1. But hey, it is your car and/or garage door, so do as you please. If safety of personnel was an issue we would want to be more emphatic (or are we concerned about people working in the garage being hit by pieces of the garage door?

    1. Agreed. One limit switch and a relay is all you need and it would be more fail safe than the Arduino solution posted here. Heck add two more limit switches and you can stop the lift from going too high if the garage door is opened.

  6. Haven’t watched the video yet, but I hope there is another way out of the garage. Fire in the vehicle up on the ramp, and you can’t open the garage door for egress/firefighting.

    1. Yep, pretty much the same situation if there was a fire in a garage with no lift. Because building fires commonly take out the electricity, garage door openers are equipped with manual releases, so the door may be opened without power.

  7. Wow, thanks for the comments! I didn’t expect this to get posted to Hackaday, cool!

    A just a couple clarifications:
    1) I fixed my interference issues with just a simple software update. It works well now.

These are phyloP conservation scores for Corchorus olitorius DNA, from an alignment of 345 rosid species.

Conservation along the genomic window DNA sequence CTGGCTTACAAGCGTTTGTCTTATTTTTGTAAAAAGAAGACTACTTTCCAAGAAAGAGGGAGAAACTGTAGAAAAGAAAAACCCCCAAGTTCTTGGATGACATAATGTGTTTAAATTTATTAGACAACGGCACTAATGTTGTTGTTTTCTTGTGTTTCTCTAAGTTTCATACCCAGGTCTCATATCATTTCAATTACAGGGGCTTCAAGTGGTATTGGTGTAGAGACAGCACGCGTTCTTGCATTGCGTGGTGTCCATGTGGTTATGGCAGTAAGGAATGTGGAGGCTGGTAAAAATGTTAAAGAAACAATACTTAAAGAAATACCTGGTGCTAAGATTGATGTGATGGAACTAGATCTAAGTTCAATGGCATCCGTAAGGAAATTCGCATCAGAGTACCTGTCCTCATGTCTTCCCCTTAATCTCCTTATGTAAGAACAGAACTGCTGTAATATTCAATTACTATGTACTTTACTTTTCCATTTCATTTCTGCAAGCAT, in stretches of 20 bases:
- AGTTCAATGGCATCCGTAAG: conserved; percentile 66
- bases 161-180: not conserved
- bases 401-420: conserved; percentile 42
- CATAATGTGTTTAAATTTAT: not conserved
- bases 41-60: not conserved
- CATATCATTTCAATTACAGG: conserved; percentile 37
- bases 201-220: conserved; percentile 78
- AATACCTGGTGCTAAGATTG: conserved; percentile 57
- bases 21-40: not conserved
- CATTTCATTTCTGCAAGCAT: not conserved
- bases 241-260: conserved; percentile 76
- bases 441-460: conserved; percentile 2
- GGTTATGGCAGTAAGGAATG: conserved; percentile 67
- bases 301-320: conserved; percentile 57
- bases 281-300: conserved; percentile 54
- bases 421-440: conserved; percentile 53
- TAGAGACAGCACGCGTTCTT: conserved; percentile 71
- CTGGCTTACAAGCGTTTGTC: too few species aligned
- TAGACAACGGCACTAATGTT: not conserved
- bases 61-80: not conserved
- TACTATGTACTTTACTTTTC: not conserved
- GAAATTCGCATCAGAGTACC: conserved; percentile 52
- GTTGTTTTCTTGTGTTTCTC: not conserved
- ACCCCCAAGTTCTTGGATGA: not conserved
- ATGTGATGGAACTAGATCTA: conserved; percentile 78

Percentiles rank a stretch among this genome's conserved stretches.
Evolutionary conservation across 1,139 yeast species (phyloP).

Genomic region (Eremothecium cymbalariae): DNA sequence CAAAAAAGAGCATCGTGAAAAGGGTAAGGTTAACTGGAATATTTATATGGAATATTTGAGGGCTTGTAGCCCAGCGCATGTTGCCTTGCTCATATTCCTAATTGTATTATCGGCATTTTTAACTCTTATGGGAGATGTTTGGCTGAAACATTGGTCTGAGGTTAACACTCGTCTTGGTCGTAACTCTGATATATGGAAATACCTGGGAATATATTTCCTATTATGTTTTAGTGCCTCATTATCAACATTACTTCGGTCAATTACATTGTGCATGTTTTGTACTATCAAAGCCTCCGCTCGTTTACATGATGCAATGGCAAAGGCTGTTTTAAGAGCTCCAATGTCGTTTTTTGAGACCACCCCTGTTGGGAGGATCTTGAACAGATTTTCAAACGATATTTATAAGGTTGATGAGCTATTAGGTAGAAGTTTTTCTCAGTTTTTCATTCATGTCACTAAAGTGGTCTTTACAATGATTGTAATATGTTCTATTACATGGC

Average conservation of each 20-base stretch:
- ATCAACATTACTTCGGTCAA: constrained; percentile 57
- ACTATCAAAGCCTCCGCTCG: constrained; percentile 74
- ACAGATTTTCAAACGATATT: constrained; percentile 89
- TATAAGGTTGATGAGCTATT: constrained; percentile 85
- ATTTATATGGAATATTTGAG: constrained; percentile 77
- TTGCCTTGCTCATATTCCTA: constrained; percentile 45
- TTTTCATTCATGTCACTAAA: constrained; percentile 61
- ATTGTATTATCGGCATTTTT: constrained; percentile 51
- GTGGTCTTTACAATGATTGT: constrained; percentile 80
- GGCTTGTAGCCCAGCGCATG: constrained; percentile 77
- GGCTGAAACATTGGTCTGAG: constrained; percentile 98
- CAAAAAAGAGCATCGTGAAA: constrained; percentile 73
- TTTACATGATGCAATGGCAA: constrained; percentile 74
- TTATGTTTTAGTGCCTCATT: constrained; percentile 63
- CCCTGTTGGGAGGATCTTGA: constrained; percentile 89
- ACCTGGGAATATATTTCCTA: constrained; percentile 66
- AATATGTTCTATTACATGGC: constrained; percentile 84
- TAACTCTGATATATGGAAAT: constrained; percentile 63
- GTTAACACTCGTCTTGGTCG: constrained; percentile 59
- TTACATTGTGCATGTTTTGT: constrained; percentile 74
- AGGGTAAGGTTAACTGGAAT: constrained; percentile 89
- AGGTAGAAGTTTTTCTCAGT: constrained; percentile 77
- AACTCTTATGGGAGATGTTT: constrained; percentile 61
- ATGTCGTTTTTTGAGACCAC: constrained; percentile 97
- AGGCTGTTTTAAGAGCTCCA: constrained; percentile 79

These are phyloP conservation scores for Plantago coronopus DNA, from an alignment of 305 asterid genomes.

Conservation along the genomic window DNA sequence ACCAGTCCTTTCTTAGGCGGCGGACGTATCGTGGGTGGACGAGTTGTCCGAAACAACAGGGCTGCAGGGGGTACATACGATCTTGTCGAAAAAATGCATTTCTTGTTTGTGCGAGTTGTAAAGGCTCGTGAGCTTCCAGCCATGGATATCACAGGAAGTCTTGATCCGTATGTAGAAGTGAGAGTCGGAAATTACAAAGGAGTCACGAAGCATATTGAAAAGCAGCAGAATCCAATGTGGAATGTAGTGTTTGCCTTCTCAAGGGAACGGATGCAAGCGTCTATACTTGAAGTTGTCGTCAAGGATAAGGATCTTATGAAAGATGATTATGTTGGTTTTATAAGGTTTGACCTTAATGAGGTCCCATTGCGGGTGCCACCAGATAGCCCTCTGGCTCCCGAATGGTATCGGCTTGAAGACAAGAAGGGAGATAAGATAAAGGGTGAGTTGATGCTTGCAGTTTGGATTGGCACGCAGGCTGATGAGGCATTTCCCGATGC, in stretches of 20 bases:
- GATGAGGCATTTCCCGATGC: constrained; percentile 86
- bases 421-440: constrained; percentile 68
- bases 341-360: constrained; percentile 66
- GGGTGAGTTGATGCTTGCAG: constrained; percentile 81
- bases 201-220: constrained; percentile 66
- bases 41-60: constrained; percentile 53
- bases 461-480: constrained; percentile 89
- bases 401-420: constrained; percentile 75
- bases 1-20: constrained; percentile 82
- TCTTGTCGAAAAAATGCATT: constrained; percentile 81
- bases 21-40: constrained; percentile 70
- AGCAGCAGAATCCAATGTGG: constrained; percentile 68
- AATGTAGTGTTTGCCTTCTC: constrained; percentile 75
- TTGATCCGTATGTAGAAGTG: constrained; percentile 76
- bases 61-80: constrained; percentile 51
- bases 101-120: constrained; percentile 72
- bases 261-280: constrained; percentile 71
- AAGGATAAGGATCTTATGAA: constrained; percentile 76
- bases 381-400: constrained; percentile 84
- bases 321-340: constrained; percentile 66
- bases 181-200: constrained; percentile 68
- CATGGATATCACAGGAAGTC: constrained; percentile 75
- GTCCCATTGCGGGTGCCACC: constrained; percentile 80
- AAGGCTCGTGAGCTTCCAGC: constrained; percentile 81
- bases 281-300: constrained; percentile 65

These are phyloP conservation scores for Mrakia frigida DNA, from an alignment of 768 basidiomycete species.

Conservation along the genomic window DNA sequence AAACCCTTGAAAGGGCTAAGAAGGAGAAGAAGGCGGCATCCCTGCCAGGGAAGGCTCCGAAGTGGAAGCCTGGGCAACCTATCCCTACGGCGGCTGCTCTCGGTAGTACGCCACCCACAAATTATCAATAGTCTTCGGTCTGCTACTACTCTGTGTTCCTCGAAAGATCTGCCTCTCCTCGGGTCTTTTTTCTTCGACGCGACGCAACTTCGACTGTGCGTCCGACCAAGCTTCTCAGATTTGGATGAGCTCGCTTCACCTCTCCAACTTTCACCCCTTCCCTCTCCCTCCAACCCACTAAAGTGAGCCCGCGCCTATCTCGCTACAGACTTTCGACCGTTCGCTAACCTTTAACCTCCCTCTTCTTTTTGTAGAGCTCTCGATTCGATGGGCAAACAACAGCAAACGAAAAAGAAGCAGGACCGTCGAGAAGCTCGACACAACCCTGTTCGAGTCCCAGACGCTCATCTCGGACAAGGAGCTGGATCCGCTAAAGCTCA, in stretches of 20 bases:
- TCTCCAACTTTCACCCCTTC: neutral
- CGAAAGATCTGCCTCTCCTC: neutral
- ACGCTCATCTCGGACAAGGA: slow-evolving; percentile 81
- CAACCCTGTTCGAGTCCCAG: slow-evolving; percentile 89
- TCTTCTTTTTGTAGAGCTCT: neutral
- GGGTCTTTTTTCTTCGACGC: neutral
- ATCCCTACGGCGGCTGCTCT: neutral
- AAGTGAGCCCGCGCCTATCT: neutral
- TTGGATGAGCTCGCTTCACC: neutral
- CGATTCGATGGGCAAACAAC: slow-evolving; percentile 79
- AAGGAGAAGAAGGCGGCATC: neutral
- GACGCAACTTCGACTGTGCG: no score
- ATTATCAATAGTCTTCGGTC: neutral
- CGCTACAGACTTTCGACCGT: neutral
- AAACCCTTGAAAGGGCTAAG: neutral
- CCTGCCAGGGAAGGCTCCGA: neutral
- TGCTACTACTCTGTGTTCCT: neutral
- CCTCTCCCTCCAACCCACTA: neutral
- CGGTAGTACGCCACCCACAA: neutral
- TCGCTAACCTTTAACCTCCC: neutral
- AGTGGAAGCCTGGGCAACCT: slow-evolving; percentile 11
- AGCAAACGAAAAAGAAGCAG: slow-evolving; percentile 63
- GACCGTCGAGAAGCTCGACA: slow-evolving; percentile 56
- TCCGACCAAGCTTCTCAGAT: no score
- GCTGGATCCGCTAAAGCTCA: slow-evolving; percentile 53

2) I went with wireless because the lift is mobile. It has four wheels that allow it to be moved around the garage, including outside. Making LiftLocker wireless makes that whole process less cumbersome. Wired would be a lot simpler for stationary lifts.
    3) Yup, there sure are simpler ways to do this. But like any interlock, it’s a preventative against absent-mindness. It only takes one mistake to ruin a good paint job.
    4) I described this as a safety interlock, which I regret. This is only a property protection interlock. It doesn’t increase or decrease the safety aspect of either device, just limits their movement to prevent damage.

    1. very nicely built in most respects, but regarding #2, if the lift can move outside, presumably the garage door isnt a concern at that point? you could use a hardwired version on the outlet dedicated to plugging the lift in when its in the garage (or any number of other options suggested above) right?